Gary Frisch

Gary Frisch  |  Jun 19, 2007  |  0 comments
Video: 4
Audio: 4
Extras: 4
For those who thought the world wasn’t ready for a fair-haired James Bond, Daniel Craig acquits himself extremely well in this twenty-first entry in the franchise, which plays fast and loose with the series’ chronology to show the super spy as a newly minted double-0. Cool, steely-eyed, and, above all, physically and emotionally vulnerable, this Bond can actually love a woman, although we learn in short order why he stopped doing so. In this installment, Bond infiltrates an arms financier’s high-stakes poker game staged to win back clients’ lost money. While the story line doesn’t hold up to close scrutiny, we get to see the evolution of the shaken vodka martini and the spy’s signature line of introduction.
Gary Frisch  |  May 01, 2007  |  0 comments
Video: 4
Audio: 3
Extras: 1
They say that you have to reach your nadir before you can start to rebound. If that’s the case, then Ben Affleck’s career might very well be on the upswing following his portrayal of a tormented Hollywood agent in this bland movie that seems to defy genre classification. Not funny enough to be a comedy yet too light on its feet to be a drama or character study, Man About Town is simply a low-budget throwaway that probably rated too poorly to merit theatrical distribution in the United States.
Gary Frisch  |  Apr 24, 2007  |  Published: Oct 24, 2006  |  0 comments
Video: 3
Audio: 2
Extras: 3
RV had good potential, but even Robin Williams’ presence fails to turn this retread into anything more than a forgettable evening’s rental. Everything about this story of a man dragging his family on a road trip in a rented recreational vehicle—from the overly enthusiastic but bumbling dad, to the resentful kids and the family bond forged on four wheels—was done better in National Lampoon’s Vacation. That doesn’t mean RV is devoid of laughs. There are enough chuckles to keep nondiscriminating viewers reasonably entertained, and the overly long waste-disposal sequence should evoke gales of laughter from the kids. But you’ll be left with a “been there, done that” feeling.
Gary Frisch  |  Apr 13, 2007  |  0 comments
The film is almost an afterthought in this recent crop of enhanced DVD packages.

In the beginning, there was DVD.

Gary Frisch  |  Apr 13, 2007  |  0 comments
Video: 3
Audio: 4
Extras: 5
The magical world of Narnia gets even more enchanted with this massive four-disc set, available both alone and as part of a gift package that includes collectible bookends. The film itself is seven minutes longer than the theatrical release and the two previous DVD versions, but there’s nothing to call out the new material.
Gary Frisch  |  Apr 13, 2007  |  0 comments
Video: 4
Audio: 4
Extras: 3
Michael Mann revisits the iconic ‘80s TV show he helmed with this humorless, straight-for-the-jugular film adaptation, which puts Colin Farrell’s Crockett and Jamie Foxx’s Tubbs deep undercover against a drug cartel. In his audio commentary, the director terms the DVD the “more extensive” cut—completed weeks after the release of the theatrical version—rather than the “extended” or “director’s” cut. In any case, this unrated version runs six minutes longer and, presumably, includes some violent moments not seen theatrically.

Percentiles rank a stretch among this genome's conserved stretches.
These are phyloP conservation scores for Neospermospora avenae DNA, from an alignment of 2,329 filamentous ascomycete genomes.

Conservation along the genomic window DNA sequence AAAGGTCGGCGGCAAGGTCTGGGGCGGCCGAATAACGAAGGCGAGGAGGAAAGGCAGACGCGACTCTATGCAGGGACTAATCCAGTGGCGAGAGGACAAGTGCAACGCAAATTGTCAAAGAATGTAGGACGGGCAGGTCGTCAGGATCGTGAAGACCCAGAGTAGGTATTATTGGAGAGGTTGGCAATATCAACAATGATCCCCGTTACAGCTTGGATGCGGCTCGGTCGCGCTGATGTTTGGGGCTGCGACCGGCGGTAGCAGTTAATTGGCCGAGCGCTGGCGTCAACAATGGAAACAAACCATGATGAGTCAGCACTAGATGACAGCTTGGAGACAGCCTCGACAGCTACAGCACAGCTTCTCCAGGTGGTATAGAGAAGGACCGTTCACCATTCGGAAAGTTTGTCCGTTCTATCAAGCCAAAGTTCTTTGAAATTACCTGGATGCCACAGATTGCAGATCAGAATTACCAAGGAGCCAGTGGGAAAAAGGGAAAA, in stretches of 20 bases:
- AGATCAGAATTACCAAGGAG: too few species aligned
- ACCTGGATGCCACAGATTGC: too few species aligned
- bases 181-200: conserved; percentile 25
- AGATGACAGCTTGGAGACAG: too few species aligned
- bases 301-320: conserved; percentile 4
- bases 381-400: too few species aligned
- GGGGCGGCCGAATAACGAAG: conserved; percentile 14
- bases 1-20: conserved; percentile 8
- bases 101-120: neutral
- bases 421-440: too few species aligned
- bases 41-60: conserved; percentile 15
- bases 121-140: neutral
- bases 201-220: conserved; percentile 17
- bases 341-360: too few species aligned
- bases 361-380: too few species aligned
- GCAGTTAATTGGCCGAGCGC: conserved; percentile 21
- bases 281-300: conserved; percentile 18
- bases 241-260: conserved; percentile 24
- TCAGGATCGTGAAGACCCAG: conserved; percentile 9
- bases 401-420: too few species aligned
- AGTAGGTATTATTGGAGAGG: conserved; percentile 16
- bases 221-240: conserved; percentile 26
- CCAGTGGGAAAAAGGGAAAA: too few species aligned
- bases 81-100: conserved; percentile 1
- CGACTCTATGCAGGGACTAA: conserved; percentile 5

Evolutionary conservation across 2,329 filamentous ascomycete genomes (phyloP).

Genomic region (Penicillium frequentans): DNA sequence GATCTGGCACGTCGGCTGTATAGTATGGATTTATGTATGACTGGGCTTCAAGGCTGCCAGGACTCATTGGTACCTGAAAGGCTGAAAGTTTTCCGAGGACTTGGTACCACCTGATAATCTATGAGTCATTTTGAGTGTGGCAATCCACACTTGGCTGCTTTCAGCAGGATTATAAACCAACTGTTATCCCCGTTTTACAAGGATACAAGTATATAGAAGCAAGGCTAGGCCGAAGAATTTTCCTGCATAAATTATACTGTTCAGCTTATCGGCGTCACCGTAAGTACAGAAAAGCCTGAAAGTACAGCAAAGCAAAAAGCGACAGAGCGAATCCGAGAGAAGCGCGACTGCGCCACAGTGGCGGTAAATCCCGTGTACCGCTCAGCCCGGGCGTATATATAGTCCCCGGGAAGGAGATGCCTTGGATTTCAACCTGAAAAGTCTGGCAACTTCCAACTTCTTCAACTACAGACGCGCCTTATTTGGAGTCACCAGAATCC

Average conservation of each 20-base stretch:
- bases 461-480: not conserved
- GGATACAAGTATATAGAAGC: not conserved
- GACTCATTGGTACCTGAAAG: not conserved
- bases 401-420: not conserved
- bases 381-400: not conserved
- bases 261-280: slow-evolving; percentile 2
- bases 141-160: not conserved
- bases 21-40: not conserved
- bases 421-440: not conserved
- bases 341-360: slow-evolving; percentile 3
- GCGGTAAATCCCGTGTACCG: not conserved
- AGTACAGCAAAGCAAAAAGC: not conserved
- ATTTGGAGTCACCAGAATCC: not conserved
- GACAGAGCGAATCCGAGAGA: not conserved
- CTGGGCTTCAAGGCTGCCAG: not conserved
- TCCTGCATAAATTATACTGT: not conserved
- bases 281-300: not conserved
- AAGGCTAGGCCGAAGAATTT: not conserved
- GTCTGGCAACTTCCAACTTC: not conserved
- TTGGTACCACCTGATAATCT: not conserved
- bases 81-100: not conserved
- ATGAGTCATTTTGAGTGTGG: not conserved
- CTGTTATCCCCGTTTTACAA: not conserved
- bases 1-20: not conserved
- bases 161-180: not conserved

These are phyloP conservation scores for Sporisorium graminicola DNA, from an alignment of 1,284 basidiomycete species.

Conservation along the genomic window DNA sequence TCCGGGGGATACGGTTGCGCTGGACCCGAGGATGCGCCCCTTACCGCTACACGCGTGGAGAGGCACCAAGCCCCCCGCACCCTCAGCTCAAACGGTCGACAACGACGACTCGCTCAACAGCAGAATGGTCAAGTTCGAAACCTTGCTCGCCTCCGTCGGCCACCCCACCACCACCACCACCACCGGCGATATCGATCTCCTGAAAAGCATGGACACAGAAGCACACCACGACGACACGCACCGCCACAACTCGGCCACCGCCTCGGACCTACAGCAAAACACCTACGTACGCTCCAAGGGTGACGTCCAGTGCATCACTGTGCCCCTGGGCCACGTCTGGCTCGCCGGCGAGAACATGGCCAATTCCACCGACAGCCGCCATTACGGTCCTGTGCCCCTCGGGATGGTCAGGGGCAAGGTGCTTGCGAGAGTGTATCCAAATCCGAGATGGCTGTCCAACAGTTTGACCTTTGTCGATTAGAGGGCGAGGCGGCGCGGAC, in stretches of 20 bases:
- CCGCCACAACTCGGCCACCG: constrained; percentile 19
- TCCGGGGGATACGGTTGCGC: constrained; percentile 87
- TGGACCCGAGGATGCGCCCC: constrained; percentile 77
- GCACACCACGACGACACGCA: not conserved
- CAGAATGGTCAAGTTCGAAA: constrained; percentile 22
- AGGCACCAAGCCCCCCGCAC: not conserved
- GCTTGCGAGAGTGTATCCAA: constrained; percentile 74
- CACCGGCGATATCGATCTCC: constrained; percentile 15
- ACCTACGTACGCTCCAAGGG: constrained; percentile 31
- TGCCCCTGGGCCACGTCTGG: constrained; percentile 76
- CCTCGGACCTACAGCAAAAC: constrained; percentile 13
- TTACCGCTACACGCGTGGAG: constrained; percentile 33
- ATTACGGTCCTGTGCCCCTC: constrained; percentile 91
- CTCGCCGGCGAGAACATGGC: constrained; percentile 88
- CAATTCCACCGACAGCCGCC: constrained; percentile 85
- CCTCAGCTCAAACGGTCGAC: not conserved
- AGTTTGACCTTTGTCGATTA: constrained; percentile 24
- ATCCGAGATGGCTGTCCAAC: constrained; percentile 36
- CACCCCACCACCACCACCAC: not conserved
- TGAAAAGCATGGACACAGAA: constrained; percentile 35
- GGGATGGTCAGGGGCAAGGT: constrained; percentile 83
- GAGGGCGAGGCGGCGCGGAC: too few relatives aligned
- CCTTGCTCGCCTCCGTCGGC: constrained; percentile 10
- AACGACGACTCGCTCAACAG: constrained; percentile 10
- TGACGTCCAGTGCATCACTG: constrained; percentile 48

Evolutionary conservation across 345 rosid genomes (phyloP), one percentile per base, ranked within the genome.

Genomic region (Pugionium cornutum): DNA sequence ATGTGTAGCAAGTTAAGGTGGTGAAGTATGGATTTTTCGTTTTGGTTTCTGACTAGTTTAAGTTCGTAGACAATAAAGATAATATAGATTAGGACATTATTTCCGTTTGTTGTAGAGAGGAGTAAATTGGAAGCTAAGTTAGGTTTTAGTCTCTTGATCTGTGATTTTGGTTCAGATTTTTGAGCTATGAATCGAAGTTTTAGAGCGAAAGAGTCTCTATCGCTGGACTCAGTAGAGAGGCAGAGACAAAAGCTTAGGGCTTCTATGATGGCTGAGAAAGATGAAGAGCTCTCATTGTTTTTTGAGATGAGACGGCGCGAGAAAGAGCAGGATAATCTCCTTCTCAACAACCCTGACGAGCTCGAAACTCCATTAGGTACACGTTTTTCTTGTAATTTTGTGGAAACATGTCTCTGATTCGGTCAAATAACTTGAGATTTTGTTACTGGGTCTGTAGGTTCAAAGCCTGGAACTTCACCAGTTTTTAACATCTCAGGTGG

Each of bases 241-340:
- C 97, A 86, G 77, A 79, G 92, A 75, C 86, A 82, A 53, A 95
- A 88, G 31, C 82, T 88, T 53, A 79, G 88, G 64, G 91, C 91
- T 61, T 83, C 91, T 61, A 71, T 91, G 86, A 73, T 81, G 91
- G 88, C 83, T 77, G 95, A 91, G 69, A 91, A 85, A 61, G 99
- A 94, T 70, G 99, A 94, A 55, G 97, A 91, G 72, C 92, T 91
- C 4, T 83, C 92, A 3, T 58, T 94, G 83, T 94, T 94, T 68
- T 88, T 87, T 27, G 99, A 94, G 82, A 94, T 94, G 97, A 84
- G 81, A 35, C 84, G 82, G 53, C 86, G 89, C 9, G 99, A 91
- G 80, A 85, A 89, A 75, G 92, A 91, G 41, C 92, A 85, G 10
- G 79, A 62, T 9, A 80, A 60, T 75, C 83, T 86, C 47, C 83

Gary Frisch  |  Apr 13, 2007  |  Published: Aug 13, 2006  |  0 comments
Video: 4
Audio: 4
Extras: 3
Steven Spielberg strikes a conciliatory tone in his introduction to this two-disc presentation of his acclaimed revenge opus. Clearly responding to some criticism, he notes that he is “in no way, shape, or form” attacking Israel in the film. We’ll take him at his word; however, Munich is a harsh look at how the country sought to avenge the kidnapping and murder of its athletes at the 1972 Olympics by implementing its own campaign of sanctioned murder.
Gary Frisch  |  Apr 13, 2007  |  Published: Aug 13, 2006  |  0 comments
Video: 4
Audio: 3
Extras: 0
Forbidden love is a frequent Woody Allen theme, and it’s at the root of his latest, highly acclaimed film. Shot entirely in England, Match Point tells the story of Chris (Jonathan Rhys Meyers), a former tennis pro who falls game, set, and match for the sensuous American Nola (Scarlett Johansson). The problem is, Nola’s engaged to Tom, who’s not only Chris’ good friend but may soon be his brother-in-law by way of Chris’ pending marriage to Tom’s sister, Chloe.
Gary Frisch  |  Apr 06, 2007  |  Published: Jul 06, 2006  |  0 comments
Video: 4
Audio: 3
Extras: 3
Mirabelle’s life is about as humdrum as the dress gloves she sells behind the counter at Saks Fifth Avenue are anachronistic. Beautifully portrayed by Claire Danes, Mirabelle wanders through her existence, not quite certain whether she even deserves to find happiness. Of course, she does, and it comes in the form of a rich entrepreneur (Steve Martin), although his plans for the future aren’t as grandiose as hers.
Gary Frisch  |  Apr 06, 2007  |  Published: Mar 06, 2006  |  0 comments
Video: 4
Audio: 4
Extras: 3
A terrific musical score, a multifaceted performance from Tom Hanks, and a cool-to-watch animation style help elevate a disappointingly conventional Christmas story to a potential holiday classic.

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